As for Branson, the only draw back I can see is that the traffic is terrible. The town's population is only a little over 6000 (IIRC), and during the "off" season the traffic is OK. But then you factor in the zillion of tourists, and all of their cars and buses, and those twisty-turny streets really get crammed with traffic. It's an easy town to get around in, but the traffic jams really slooooowwwww thing down. Other than that, it's a really beautiful area, with a quaint downtown, and upscale shopping at The Landings. We always enjoy our trips there......but I don't think I would want to live there.
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Old 08-12-2007, 11:42 AM   #112
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Oops....I was typing my last post while you were posting yours. Now I understand your reasoning for the one day drive! Yep, it's definitely nice to have them 'do the drive' to come visit you. In my Dad's later years (especially as his health was starting to decline) he told my siblings that he wasn't going to be doing the thousand mile trips to their houses anymore.....that it was now THEIR turn to 'do the drive'! My nieces and nephews were thankful for his decision, because they got to travel on vacation, and explore new places.

As for Branson, the only draw back I can see is that the traffic is terrible. The town's population is only a little over 6000 (IIRC), and during the "off" season the traffic is OK. But then you factor in the zillion of tourists, and all of their cars and buses, and those twisty-turny streets really get crammed with traffic. It's an easy town to get around in, but the traffic jams really slooooowwwww thing down. Other than that, it's a really beautiful area, with a quaint downtown, and upscale shopping at The Landings. We always enjoy our trips there......but I don't think I would want to live there.
That description makes me think that Branson is probably not for us. We aren't really interested in the entertainment aspects. I think that a lot of people live in the area surrounding Branson (where there are a lot of newer developments with 2+ acre lots, from what I have heard at city-data). Still, the total is probably pretty small compared with the number of tourists during tourist season. I will still see if I can get Frank to drive through there, the next time we go! Might as well see it, and that upscale shopping sounds like fun for browsing, anyway.
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Old 08-12-2007, 01:32 PM   #113
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The real attractions of the Ozarks are the climate, lakes and scenery.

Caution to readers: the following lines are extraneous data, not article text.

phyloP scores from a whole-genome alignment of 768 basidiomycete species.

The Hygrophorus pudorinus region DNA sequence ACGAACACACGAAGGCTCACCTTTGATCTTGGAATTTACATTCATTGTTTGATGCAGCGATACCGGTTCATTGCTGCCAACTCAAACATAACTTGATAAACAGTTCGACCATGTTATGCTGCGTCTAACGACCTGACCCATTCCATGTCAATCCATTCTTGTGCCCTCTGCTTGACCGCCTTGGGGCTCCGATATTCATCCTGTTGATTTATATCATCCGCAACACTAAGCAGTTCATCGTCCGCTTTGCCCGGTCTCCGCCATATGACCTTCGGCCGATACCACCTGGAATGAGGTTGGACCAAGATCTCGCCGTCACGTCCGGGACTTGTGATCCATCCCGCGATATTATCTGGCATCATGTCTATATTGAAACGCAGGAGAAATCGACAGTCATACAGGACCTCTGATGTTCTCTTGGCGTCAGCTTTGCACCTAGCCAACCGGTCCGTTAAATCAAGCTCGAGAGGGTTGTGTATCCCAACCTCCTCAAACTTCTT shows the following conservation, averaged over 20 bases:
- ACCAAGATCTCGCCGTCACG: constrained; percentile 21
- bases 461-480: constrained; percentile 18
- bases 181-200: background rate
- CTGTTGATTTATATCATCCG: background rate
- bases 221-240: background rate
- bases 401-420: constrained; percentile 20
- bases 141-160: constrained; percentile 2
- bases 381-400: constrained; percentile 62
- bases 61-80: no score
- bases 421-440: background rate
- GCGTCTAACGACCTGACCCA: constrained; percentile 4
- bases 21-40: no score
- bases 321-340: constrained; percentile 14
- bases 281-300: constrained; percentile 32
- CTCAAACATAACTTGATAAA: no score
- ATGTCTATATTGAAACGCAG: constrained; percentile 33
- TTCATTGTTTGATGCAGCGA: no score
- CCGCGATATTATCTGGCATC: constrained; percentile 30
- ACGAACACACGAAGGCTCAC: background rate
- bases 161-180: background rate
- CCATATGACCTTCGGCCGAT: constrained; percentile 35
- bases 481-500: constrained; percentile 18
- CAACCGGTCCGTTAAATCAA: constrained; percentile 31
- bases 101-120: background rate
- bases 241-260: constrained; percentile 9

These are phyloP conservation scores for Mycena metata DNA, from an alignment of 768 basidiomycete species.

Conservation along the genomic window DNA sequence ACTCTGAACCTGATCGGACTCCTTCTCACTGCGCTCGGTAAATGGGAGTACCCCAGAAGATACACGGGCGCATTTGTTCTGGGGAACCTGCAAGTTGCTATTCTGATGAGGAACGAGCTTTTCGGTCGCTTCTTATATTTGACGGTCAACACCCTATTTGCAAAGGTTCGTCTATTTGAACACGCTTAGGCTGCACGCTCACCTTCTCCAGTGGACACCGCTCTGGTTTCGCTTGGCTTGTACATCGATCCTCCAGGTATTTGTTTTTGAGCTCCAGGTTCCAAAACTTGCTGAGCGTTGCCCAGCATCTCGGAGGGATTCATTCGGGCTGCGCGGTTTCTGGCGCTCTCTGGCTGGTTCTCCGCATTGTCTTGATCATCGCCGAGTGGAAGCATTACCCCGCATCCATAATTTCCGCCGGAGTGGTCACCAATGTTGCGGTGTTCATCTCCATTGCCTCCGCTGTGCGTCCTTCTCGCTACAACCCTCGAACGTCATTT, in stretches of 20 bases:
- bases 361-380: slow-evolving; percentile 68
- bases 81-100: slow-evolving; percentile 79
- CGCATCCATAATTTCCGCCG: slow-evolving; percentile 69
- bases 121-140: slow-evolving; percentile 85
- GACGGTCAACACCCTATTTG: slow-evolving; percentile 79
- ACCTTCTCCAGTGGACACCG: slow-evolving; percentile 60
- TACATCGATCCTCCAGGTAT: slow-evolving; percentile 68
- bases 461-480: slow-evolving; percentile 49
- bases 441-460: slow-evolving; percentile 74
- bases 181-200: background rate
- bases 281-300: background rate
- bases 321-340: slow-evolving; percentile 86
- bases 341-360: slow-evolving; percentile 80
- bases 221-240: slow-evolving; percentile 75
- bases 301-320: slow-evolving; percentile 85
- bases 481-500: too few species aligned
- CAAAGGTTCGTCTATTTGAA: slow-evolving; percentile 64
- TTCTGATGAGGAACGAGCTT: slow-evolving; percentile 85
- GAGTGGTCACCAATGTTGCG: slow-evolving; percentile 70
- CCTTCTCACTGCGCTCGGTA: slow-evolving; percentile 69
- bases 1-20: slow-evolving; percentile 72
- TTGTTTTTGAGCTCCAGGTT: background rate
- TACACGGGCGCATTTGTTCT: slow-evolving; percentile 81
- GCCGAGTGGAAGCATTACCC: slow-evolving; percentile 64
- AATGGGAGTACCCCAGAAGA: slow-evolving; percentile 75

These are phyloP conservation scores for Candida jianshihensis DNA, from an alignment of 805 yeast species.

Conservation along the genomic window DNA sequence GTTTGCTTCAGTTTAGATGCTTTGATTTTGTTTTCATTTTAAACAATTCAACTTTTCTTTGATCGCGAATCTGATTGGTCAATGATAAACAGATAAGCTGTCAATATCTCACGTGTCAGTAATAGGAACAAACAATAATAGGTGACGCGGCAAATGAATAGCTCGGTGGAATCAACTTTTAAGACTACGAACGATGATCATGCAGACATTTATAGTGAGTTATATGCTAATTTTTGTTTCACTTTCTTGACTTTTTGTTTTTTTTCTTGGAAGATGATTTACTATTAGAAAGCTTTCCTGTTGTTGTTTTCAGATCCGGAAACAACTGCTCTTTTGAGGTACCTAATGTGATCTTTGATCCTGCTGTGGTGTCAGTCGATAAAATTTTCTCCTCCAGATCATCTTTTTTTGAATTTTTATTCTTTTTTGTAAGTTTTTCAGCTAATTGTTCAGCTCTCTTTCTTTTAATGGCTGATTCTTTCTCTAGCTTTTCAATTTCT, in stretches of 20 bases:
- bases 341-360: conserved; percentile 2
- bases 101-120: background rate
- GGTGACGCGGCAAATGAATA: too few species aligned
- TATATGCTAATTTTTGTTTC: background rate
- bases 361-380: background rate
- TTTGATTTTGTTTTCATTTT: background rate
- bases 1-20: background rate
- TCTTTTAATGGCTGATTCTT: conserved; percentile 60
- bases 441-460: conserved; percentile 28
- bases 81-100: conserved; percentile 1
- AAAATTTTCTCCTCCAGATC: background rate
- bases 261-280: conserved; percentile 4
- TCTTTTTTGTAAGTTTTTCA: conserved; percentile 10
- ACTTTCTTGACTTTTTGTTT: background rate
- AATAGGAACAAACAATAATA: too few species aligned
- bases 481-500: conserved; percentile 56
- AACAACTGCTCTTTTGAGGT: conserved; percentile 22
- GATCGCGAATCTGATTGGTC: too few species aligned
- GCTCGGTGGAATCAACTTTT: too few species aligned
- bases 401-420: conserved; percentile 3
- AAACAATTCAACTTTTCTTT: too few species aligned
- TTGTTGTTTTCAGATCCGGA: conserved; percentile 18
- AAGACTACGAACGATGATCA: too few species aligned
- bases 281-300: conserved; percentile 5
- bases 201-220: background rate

Climate is four seasons but a generally mild winter and tolerable summer based on my Houston experiences. The lakes give good recreational opportunities. The scenery is excellent.

I talked a bit with the driver of the Duck Tour. He gave us the advice on the traffic loops. He told us to avoid the town on event weekends or plan on taking a long time to get to any shows. He also said that the traffic just about goes away once school starts. Most of their business after school starts is related to bus tours that usually have older people. The bus tours don't bring cars so congestion is less.

The shows aren't a significant factor in our decision making and we'd live well outside the strip. We were there during the "classic car" weekend and the Friday was a traffic jam on the main drag that went on forever. We had a couple days to orient ourselves and got around well on the bypass loops. The traffic really wasn't a problem but if we lived there we'd avoid the strip during event weekends.

We went to Bass Pro in both Springfield and Branson. The Springfield one is a good experience and is free. Next door is the World of Wildlife which is a decent tourist value for $11. The Lake Duck Tour (on 76 and not at the Landing) was worth the $19. Yakov was so funny I was in tears. I'm ready to vote for him to be President. If you go, you'll know what I mean. I'm a history idiot nut so I forced DW to go to Pea Ridge and Wilson's Creek battlefields in the heat. They were interesting. I'll go back without her if I get the chance. There wasn't time to go fishing but I'll do it next visit. We didn't really scratch the surface for the available things to do.

We're not done scouting but SW Missouri is the one to beat.
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Old 08-12-2007, 03:08 PM   #114
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The real attractions of the Ozarks are the climate, lakes and scenery.

Climate is four seasons but a generally mild winter and tolerable summer based on my Houston experiences. The lakes give good recreational opportunities. The scenery is excellent.